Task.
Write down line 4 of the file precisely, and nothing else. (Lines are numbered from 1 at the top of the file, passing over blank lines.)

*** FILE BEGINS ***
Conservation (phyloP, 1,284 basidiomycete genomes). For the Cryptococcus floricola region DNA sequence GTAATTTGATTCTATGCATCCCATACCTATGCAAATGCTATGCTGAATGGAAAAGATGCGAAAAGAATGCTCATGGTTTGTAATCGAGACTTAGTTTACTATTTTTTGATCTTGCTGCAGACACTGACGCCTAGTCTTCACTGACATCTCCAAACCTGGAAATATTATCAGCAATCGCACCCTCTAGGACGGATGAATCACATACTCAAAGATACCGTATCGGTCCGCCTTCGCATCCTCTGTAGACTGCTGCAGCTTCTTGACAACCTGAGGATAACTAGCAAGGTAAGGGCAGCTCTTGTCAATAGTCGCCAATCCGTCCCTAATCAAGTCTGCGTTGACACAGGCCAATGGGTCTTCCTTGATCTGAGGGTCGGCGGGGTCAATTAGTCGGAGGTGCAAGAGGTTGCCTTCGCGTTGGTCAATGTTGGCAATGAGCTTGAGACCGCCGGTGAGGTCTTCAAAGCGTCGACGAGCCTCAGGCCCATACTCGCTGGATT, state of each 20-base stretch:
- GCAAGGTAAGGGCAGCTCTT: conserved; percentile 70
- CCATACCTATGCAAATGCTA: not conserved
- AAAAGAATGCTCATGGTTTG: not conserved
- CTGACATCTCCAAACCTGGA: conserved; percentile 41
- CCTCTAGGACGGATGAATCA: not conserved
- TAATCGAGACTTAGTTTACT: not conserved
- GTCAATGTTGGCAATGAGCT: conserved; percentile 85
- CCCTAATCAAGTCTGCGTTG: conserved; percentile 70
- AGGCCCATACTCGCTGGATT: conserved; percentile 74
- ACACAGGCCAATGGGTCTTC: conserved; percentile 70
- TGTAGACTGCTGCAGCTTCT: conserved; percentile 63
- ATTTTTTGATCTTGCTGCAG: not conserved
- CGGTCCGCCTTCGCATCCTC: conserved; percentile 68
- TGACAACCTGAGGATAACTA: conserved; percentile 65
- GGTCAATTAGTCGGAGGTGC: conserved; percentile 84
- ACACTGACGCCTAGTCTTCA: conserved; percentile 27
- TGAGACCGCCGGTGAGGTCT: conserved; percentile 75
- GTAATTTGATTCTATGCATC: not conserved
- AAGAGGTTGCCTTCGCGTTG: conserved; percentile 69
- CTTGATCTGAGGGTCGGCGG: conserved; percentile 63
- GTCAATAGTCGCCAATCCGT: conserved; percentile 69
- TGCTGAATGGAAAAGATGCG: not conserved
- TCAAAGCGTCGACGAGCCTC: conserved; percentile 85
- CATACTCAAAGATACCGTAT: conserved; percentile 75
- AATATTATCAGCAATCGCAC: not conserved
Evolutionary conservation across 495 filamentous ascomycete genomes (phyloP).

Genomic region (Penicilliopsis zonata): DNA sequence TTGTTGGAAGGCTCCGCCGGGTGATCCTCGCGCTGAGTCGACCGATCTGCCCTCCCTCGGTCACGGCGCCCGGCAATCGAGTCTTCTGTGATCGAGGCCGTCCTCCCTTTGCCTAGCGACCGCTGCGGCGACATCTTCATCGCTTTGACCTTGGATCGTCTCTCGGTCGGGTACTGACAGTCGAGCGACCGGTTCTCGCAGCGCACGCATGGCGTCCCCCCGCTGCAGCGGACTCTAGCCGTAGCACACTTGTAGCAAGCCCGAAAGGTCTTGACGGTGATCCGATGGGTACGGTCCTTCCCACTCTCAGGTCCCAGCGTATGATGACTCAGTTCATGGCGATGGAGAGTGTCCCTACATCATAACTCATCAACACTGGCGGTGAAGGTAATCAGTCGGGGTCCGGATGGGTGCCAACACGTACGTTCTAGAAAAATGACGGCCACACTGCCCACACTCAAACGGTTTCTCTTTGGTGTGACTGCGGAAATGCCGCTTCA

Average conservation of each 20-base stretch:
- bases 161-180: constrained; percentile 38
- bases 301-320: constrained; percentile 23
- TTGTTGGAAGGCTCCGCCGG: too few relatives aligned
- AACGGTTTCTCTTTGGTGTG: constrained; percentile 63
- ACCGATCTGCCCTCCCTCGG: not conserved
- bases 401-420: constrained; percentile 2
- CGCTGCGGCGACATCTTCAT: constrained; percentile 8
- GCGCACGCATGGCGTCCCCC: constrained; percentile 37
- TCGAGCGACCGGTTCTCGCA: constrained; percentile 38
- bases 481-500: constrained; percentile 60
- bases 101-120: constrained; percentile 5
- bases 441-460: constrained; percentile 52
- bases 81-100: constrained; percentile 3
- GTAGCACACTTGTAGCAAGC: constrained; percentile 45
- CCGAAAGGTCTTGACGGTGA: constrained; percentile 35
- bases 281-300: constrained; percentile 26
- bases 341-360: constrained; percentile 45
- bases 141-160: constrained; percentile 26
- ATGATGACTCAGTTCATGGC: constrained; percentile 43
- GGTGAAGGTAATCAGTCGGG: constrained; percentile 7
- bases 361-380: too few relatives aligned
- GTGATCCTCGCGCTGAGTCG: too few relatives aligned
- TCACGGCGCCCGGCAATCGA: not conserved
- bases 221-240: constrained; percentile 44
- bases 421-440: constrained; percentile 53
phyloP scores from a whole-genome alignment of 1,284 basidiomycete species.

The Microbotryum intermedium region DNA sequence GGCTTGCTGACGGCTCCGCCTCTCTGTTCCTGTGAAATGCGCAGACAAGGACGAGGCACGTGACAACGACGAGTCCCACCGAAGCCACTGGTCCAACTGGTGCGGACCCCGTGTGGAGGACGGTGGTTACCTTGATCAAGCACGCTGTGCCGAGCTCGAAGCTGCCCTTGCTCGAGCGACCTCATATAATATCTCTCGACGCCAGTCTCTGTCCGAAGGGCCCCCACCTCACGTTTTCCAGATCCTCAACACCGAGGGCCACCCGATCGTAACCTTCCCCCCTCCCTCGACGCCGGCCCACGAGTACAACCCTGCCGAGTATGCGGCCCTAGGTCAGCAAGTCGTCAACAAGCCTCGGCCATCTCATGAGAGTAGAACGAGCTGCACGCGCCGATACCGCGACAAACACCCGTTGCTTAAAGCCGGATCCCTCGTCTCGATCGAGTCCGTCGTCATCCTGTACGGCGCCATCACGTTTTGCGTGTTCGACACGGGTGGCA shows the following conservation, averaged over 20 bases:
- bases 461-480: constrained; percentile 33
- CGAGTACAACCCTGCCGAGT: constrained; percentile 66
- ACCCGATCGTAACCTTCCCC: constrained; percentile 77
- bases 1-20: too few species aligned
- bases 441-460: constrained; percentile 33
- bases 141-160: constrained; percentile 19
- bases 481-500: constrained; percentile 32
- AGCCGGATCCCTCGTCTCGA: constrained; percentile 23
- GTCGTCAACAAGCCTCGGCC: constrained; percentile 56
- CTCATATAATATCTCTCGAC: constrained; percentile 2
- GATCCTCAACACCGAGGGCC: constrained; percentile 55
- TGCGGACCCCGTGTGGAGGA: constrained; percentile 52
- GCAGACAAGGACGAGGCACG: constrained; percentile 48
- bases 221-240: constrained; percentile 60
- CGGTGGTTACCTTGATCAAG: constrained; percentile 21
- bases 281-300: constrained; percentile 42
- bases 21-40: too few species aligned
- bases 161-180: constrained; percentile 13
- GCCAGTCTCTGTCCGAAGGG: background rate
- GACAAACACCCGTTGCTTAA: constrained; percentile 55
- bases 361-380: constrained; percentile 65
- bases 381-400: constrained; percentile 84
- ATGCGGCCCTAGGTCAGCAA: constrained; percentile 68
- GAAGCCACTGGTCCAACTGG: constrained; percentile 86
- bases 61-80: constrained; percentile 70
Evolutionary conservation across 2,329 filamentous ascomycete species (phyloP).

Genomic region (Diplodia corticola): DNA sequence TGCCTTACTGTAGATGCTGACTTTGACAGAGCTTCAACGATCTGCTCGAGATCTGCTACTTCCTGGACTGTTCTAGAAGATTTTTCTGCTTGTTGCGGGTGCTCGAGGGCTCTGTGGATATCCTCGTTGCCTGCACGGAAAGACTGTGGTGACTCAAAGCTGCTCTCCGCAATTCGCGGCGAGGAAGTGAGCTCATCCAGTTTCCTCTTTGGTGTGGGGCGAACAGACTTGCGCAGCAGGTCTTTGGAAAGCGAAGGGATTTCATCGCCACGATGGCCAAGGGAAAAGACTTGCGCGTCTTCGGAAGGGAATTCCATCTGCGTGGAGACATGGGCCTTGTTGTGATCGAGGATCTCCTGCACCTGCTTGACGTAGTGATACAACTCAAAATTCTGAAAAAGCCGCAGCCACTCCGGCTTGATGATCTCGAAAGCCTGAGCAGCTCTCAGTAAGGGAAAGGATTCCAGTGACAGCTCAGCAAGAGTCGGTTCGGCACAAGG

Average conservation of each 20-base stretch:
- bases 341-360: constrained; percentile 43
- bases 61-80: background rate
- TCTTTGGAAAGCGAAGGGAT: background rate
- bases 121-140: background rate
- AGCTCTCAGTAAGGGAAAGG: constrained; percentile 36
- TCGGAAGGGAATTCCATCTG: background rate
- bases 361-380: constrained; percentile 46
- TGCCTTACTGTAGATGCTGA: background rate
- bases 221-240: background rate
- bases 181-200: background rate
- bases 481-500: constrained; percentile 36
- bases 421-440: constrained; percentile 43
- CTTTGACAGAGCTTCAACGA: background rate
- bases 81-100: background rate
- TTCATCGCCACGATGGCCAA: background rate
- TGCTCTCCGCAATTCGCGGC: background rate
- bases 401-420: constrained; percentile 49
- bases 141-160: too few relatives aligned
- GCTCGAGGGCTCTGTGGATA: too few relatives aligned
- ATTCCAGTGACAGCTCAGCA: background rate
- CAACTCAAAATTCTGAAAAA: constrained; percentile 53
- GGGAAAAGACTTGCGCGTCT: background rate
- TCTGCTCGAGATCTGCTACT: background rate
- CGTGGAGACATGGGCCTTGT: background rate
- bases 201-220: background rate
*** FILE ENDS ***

- AAAAGAATGCTCATGGTTTG: not conserved